No employee should ever have to endure sexual harassment. But if you believe it may have happened to you, it is critical to understand what is considered sexual harassment in the workplace, your employee rights, and what you can do to stop it.
What is Sexual Harassment in the Workplace?
According to the Equal Employment Opportunity Commission (EEOC), sexual harassment in the workplace is when an applicant or employee is harassed because of that person’s sex. Harassment can include:
- “Sexual harassment” or unwelcome sexual advances.
- Requests for sexual favors.
- Other verbal or physical harassment of a sexual nature.
These actions become illegal when it is so frequent or severe that it creates a hostile work environment or results in an adverse employment decision (such as the victim being fired or demoted).
Am I Being Sexually Harassed at Work?
Sexual harassment at work can occur in multiple ways, including:
- Verbal sexual harassment
- Sexual harassment through digital communication, including social media
- Non-verbal sexual harassment, including gestures and behavior
- Physical sexual harassment
Additionally, the harassment does not necessarily have to be sexual; it can include offensive remarks about a person’s sex. Harassers are more frequently men, but they can be women too. They may also be of the same sex.
It is important to note that employment law does not prohibit offhand comments, simple teasing, or isolated incidents of a sexual nature that may be offensive. These still may be unwanted, but they are not necessarily illegal.
Federal and state laws, such as Title VII of the Civil Rights Act and the Florida Civil Rights Act, provide protections against workplace sexual harassment, including a wide variety of actions.
Types of Workplace Sexual Harassment Behavior
Sexual harassment in the workplace includes behaviors in all the categories listed above. It is common for the harasser to be in a position of power, such as a supervisor or manager. Still, harassment can be perpetrated by a co-worker/colleague, a business client, a contractor, or a customer.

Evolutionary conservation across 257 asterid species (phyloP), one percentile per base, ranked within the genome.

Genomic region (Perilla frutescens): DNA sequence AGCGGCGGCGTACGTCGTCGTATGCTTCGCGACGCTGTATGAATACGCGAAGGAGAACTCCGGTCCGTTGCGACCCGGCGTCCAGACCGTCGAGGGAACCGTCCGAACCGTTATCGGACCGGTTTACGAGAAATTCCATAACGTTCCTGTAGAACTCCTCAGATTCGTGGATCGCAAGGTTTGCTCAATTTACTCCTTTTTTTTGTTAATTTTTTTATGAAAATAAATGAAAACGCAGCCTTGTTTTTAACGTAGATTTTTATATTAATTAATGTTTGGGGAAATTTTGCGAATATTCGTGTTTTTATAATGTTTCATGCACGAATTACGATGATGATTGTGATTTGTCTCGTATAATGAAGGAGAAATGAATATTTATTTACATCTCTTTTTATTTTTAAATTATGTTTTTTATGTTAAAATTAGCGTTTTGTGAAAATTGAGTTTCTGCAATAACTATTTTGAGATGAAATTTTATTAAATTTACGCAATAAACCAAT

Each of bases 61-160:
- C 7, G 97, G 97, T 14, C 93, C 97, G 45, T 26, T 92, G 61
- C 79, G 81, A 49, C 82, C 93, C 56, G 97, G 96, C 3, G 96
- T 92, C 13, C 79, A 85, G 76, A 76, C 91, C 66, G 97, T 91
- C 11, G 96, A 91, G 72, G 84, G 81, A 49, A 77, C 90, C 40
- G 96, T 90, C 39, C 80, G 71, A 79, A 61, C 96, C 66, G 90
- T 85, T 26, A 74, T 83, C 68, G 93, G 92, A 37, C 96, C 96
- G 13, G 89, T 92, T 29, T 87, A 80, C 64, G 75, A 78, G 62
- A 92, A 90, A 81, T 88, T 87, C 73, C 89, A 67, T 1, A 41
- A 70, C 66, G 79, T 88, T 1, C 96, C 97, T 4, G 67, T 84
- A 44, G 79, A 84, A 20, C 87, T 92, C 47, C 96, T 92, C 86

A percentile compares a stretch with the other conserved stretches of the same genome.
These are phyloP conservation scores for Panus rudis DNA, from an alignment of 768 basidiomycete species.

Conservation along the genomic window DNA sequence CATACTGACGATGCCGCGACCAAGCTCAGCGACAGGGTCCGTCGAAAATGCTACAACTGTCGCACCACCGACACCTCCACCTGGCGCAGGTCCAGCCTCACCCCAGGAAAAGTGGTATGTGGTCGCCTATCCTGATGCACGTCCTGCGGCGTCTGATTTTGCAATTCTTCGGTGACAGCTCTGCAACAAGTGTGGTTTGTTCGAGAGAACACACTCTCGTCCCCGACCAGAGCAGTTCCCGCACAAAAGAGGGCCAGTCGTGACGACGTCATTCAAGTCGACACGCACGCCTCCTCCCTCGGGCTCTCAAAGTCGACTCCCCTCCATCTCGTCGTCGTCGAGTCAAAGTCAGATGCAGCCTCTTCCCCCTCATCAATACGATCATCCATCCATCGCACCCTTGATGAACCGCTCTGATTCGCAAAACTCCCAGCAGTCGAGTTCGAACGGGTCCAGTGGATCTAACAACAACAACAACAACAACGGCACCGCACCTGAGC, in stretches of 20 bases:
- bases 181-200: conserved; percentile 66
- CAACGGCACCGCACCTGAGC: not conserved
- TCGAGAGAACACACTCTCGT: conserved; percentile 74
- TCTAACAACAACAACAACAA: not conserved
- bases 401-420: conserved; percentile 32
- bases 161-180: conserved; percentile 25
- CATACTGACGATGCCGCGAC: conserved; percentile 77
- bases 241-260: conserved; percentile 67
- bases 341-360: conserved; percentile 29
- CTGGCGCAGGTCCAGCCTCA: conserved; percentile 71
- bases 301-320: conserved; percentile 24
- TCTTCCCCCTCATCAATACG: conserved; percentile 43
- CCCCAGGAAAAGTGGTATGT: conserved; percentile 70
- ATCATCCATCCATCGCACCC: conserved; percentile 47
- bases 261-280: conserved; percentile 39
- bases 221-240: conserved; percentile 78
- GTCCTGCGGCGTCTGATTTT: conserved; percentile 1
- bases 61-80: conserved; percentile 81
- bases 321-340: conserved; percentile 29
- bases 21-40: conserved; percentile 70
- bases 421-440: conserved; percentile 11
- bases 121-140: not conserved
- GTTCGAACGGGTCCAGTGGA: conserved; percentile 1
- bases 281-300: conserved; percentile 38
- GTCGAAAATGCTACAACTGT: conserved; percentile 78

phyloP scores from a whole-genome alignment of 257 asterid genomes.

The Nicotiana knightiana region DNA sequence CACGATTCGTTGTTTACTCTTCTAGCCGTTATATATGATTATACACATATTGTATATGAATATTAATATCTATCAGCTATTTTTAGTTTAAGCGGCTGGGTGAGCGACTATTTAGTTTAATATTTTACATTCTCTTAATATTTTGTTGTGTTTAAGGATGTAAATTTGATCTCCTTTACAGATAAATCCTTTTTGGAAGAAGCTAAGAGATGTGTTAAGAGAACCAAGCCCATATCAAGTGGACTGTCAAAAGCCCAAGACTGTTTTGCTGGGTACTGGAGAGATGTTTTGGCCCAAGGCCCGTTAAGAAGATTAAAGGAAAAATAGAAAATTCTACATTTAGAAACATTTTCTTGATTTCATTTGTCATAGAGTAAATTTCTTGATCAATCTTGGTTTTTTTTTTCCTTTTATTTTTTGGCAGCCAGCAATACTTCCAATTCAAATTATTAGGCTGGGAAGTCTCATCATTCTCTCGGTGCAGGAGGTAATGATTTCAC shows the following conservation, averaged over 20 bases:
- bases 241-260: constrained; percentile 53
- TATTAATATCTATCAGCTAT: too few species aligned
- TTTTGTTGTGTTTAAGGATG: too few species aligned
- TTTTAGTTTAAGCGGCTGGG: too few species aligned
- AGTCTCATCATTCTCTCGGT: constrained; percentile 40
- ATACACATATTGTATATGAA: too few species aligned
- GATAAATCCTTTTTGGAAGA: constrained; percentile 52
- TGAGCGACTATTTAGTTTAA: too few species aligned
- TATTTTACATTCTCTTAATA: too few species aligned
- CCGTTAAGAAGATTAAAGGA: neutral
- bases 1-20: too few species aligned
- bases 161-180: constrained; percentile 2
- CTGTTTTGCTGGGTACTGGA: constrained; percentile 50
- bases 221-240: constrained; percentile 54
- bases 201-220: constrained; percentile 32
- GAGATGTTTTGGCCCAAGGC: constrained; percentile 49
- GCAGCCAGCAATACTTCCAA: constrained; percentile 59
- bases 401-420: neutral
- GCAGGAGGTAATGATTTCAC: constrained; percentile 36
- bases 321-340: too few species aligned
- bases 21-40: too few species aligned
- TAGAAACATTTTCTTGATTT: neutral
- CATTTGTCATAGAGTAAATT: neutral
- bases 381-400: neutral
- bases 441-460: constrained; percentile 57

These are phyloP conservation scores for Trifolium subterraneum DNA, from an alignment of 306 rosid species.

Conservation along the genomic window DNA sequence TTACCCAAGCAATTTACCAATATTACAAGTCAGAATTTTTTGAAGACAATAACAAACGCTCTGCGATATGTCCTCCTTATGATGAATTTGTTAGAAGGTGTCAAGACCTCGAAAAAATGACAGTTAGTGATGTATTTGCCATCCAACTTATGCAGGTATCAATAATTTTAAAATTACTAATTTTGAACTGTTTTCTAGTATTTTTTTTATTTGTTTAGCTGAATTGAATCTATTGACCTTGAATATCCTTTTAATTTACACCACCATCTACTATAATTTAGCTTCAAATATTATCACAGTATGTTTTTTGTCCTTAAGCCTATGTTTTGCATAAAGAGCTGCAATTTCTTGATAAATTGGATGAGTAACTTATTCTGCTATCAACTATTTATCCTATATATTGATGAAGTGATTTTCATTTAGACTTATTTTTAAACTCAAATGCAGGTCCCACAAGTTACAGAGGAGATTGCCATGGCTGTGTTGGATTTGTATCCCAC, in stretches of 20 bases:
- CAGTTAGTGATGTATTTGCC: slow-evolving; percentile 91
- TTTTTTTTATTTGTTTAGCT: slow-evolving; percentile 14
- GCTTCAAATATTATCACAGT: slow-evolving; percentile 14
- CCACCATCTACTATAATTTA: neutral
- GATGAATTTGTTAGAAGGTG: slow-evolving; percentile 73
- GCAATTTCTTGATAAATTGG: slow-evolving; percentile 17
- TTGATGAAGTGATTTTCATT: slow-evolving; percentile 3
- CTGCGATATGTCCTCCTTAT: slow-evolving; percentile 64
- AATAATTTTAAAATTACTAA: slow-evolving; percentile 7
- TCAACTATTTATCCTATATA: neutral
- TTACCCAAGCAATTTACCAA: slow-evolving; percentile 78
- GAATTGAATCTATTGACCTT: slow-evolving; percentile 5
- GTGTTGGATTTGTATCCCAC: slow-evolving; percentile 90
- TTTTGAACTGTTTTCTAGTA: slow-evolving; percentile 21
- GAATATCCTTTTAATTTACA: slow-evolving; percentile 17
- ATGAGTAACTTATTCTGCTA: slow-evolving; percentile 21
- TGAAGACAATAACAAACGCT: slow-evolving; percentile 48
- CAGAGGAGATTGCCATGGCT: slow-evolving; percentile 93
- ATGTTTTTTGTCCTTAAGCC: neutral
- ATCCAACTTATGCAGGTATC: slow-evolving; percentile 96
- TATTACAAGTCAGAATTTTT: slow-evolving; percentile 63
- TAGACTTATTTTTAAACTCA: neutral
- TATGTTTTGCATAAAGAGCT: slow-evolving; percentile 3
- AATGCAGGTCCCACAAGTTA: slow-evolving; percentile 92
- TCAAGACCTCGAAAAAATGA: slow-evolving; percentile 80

Types of workplace sexual harassment behavior can include:
- Whistling, catcalls, sexual comments about physique or clothes
- Telling sexual stories or jokes; spreading rumors in the workplace about an employee’s personal sex life
- Sending links to sexually suggestive websites or sending pictures or videos of a sexual nature
- Repeatedly asking an uninterested person out on social media or spreading lies on social media about their sex life, partners, or sexual behaviors
- Making sexual gestures toward a person with hands, face, or other body parts
- Performing harassing or intimidating behavior such as following, blocking a person’s path, looking a person up and down, staring, or suggestively touching oneself in front of a person
This list represents the varying types of behavior that could be considered sexual harassment, but it is not comprehensive. Employees are also protected against related types of behaviors under employment law. If you believe you have been subject to sexual harassment, speak with an employee rights attorney to determine if you have a claim against your employer.
How Do I File a Claim of Workplace Sexual Harassment?